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Burkini ban issued on French island of Corsica upheld by court

The Guardian World news: Islam - 6 September, 2016 - 19:27

Judge said Tuesday that the ban issued by the mayor in the resort village of Sisco was legal because public order had been disrupted in the region

A court in the French Mediterranean island of Corsica has upheld a burkini ban issued by a local mayor, despite a higher court ruling outlawing such bans on the full-body swimwear worn by some Muslim women.

A judge in the Bastia court said Tuesday that the ban issued by the mayor in the Corsican resort village of Sisco was legal because public order had been disrupted in the region.

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France’s Burkini Ban Declared Illegal. Now What?

altmuslim - 6 September, 2016 - 17:52
Embed from Getty Images By Rim-Sarah Alouane If you’ve been following the ongoing burkini debacle in France, you may have concluded that since hijabs and niqabs are already banned in certain circumstances and since anti-Muslim sentiment continues to increase, that a national affirmation of the burkini ban would have been a fait accompli. However, the French [Read More...]

Iran accuses Saudi Arabia of 'murdering' pilgrims during hajj stampede

The Guardian World news: Islam - 6 September, 2016 - 03:35

Ayatollah Ali Khamenei says authorities in Mecca ‘locked up the injured with the dead in containers’, in further deterioration of diplomatic relations

Iran’s supreme leader has said Saudi Arabian authorities “murdered” Muslim pilgrims who were injured during last year’s hajj stampede, as Mecca prepares to host the annual event again.

“The heartless and murderous Saudis locked up the injured with the dead in containers — instead of providing medical treatment and helping them or at least quenching their thirst. They murdered them,” Ayatollah Ali Khamenei said in a statement on his website marking the anniversary of the disaster and calling for new management of the event. He offered no evidence to support the allegations.

Related: The Hajj crush: ‘It was the closest thing to hell on earth’

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Prevent strategy has more pros than cons | Letters

The Guardian World news: Islam - 5 September, 2016 - 19:19

Tariq Ramadan (The politics of fear: how anti-extremism strategy has failed, 5 September) displays a complete lack of understanding of the Prevent programme that is designed to safeguard people who are vulnerable to radicalisation. The Prevent strategy has never conflated religious practice with radicalisation. Indeed, we are clear there is no single path to radicalisation, just as there is no single red flag that identifies it. In fact, Prevent’s multi-agency approach recognises that factors such as mental health, substance abuse and social circumstances are crucial factors. What is more, Prevent also deals with far-right extremism. Of course, this is difficult and challenging work, but the kind of grassroots education that Professor Ramadan calls for is already happening around the country. Civil society groups supported by Prevent ran 130 projects last year, reaching more than 25,000 people and countering radicalisation in numerous communities. For example, one such group – Kikit Pathways in Birmingham – succeeded in stopping two young men from travelling to Syria, even though they had tickets booked. We work with many other community groups, and mosques around the country, and more recently the NSPCC.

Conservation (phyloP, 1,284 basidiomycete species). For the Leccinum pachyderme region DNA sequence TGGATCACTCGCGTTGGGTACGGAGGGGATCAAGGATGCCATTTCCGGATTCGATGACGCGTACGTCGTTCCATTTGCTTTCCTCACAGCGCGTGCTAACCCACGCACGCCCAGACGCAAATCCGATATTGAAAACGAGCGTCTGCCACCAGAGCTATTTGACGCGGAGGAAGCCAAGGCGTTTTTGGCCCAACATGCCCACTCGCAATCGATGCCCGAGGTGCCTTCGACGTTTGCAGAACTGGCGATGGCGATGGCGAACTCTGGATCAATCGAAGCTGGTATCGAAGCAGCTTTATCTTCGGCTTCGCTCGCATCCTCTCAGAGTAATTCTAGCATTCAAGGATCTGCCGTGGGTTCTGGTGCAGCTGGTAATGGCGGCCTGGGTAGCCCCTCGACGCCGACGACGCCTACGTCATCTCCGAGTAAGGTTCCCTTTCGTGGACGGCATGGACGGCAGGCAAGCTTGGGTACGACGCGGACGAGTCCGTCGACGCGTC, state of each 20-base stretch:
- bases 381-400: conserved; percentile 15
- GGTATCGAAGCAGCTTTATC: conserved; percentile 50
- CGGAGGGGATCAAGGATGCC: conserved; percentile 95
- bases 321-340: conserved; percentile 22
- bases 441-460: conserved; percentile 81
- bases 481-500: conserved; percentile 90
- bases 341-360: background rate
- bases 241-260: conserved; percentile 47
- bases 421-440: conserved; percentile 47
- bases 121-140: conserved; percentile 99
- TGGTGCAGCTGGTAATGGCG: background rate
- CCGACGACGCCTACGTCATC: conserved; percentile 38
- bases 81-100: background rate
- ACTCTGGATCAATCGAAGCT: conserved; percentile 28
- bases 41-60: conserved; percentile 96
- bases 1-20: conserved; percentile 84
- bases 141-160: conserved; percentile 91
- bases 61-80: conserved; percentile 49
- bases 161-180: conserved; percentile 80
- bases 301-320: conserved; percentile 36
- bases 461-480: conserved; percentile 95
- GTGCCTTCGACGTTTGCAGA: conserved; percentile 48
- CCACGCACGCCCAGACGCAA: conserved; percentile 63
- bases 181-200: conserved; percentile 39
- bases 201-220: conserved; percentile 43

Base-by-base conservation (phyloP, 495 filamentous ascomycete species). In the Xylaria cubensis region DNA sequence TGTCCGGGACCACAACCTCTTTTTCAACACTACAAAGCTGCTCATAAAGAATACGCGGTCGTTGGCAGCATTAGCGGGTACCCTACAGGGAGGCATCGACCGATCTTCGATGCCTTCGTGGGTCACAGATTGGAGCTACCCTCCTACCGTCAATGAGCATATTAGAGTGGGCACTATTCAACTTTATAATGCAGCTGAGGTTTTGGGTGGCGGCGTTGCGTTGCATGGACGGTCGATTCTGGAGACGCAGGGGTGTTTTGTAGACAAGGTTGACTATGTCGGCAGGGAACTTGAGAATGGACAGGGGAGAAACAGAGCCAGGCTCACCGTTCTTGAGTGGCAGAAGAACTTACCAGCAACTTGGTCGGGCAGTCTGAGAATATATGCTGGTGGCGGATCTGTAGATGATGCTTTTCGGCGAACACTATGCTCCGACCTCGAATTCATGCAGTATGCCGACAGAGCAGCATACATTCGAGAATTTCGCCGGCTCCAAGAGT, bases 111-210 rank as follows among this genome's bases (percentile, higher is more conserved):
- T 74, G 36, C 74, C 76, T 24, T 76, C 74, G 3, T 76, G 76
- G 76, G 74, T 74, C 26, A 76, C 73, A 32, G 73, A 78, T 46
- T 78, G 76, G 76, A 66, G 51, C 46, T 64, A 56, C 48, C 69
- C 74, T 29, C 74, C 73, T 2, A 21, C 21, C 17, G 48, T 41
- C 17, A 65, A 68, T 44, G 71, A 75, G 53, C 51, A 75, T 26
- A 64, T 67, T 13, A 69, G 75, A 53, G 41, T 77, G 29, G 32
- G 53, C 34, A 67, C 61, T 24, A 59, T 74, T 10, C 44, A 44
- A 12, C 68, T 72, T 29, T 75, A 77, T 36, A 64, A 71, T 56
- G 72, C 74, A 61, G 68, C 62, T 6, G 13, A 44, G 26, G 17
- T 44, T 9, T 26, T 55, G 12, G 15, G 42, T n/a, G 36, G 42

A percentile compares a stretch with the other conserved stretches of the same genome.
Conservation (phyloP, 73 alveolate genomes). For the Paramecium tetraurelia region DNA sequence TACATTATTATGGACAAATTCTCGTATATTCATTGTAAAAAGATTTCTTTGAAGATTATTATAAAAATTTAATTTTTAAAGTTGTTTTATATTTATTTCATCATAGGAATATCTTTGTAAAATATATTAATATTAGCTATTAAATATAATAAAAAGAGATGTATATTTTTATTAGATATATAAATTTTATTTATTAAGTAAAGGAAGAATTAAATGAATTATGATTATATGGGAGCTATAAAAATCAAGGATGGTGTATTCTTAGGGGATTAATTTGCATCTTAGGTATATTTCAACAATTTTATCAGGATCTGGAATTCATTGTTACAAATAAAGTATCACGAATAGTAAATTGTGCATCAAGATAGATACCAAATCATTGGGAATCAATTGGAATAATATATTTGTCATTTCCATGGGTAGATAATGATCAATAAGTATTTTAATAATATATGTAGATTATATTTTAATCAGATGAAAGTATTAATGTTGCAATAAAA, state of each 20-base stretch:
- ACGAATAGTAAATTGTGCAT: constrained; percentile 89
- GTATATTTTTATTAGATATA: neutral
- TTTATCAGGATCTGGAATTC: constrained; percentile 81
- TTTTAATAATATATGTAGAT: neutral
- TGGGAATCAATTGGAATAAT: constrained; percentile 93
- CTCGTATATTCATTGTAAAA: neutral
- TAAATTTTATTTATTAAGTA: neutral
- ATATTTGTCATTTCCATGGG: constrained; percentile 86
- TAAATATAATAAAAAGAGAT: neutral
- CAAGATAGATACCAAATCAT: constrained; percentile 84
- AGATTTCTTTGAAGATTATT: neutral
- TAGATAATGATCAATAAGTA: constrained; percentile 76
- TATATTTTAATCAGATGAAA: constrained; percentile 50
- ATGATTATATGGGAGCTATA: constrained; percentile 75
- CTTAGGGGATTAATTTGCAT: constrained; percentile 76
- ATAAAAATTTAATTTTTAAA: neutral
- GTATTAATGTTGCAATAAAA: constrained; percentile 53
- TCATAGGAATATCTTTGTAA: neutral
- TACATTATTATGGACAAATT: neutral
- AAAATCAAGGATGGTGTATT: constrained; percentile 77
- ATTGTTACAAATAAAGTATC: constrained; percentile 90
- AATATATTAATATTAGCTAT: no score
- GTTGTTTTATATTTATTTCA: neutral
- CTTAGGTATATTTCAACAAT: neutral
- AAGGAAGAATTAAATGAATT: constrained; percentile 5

The UK is leading the world in preventing people being drawn into terrorism and many countries are starting to copy our approach. Irresponsibly fuelling the myths around Prevent makes this vital work harder and inadvertently helps those who seek to radicalise young minds. It is misleading and dangerous.
Ben Wallace MP
Security minister

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When is Eid al-Adha this year?

The Guardian World news: Islam - 5 September, 2016 - 15:00

Fears that the Muslim festival could fall on September 11 have focused minds on the finer points of lunar calculations

You could almost say it’s an Eid tradition. Every time a Muslim festival approaches the question is the same – when is it, exactly? The Islamic calendar is a lunar one, which means holidays move around the seasons. For Eid an exact date is only calculated after a new moon is sighted. But this year the debate around when Eid al-Adha takes place has been more intense, thanks to fears it might have – for the first time since 2001 – taken place on 11 September, the 15th anniversary of the al-Qaida attacks on New York and the Pentagon.

Muslim groups in the US said they feared a backlash if Muslims were seen to be celebrating on the anniversary – especially after the recent killing of an Imam in New York and an apparent increase in hate crimes. Ibrahim Hooper from the Council of Islamic Relations told Reuters he was concerned it might allow “Islam haters to falsely claim that Muslims were celebrating on 9/11”. Mosques that host outdoor prayers on Eid were considering moving indoors amid worries about security. Now that fear has been calmed after Saudi Arabia’s religious authorities have declared the festival – which celebrates the sacrifice of theprophet Abraham – would land on 12 September.

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Morocco to give 600 mosques a green makeover

The Guardian World news: Islam - 5 September, 2016 - 07:00

Mosques across Morocco will be fitted with solar energy systems in government scheme to boost clean energy awareness